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Mininet Installation/Configuration Notes
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Mininet 2.2.0b1
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---
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The supported installation methods for Mininet are 1) using a
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pre-built VM image, and 2) native installation on Ubuntu. You can also
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easily create your own Mininet VM image (4).
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(Other distributions may be supported in the future - if you would
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like to contribute an installation script, we would welcome it!)
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1. Easiest "installation" - use our pre-built VM image!
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   The easiest way to get Mininet running is to start with one of our
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   pre-built virtual machine images from <http://mininet.org/>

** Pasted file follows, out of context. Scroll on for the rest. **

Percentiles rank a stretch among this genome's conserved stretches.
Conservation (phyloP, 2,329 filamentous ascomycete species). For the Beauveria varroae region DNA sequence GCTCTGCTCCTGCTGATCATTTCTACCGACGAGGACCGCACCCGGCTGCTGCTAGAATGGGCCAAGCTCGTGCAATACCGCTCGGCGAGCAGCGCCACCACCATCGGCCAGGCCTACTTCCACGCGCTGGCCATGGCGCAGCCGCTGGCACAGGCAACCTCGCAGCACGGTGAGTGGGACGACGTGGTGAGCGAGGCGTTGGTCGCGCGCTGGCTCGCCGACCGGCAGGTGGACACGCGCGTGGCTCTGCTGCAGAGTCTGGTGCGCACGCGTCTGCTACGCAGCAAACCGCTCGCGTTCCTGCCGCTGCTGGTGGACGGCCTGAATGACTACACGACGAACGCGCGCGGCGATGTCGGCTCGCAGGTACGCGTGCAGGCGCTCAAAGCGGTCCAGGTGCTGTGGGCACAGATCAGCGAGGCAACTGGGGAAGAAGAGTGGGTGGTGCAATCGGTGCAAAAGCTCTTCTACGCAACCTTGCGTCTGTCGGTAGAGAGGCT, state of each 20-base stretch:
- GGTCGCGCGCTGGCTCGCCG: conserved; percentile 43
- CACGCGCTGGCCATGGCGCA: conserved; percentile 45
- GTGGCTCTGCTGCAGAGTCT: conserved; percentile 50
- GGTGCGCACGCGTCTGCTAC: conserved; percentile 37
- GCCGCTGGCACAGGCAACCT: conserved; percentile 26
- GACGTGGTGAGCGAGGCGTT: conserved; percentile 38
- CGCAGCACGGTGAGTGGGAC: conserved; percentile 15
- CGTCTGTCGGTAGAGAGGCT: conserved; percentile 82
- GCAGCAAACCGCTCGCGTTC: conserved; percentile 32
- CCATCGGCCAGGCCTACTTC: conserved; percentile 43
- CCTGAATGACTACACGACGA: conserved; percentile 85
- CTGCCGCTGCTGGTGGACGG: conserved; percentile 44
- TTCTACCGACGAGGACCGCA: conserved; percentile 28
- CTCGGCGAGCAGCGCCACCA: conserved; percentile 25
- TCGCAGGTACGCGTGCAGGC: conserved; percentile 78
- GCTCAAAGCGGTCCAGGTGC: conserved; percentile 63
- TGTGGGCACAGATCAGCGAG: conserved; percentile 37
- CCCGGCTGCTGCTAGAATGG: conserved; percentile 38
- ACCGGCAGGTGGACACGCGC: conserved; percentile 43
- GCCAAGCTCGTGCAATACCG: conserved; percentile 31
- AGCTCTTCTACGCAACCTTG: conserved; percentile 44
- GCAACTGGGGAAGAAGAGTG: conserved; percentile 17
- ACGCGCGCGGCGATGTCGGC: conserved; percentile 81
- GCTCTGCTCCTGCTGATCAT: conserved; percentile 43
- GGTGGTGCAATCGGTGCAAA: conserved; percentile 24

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   Boot up the VM image, log in, and follow the instructions on the
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   Mininet web site.
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   One advantage of using the VM image is that it doesn't mess with
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   your native OS installation or damage it in any way.
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   Although a single Mininet instance can simulate multiple networks
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   with multiple controllers, only one Mininet instance may currently
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   be run at a time, and Mininet requires root access in the machine
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   it's running on.  Therefore, if you have a multiuser system, you
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   may wish to consider running Mininet in a VM.
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2. Next-easiest option: use our Ubuntu package!
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   To install Mininet itself (i.e. `mn` and the Python API) on Ubuntu
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   12.10+:
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        sudo apt-get install mininet
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   Note: if you are upgrading from an older version of Mininet, make
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   sure you remove the old OVS from `/usr/local`: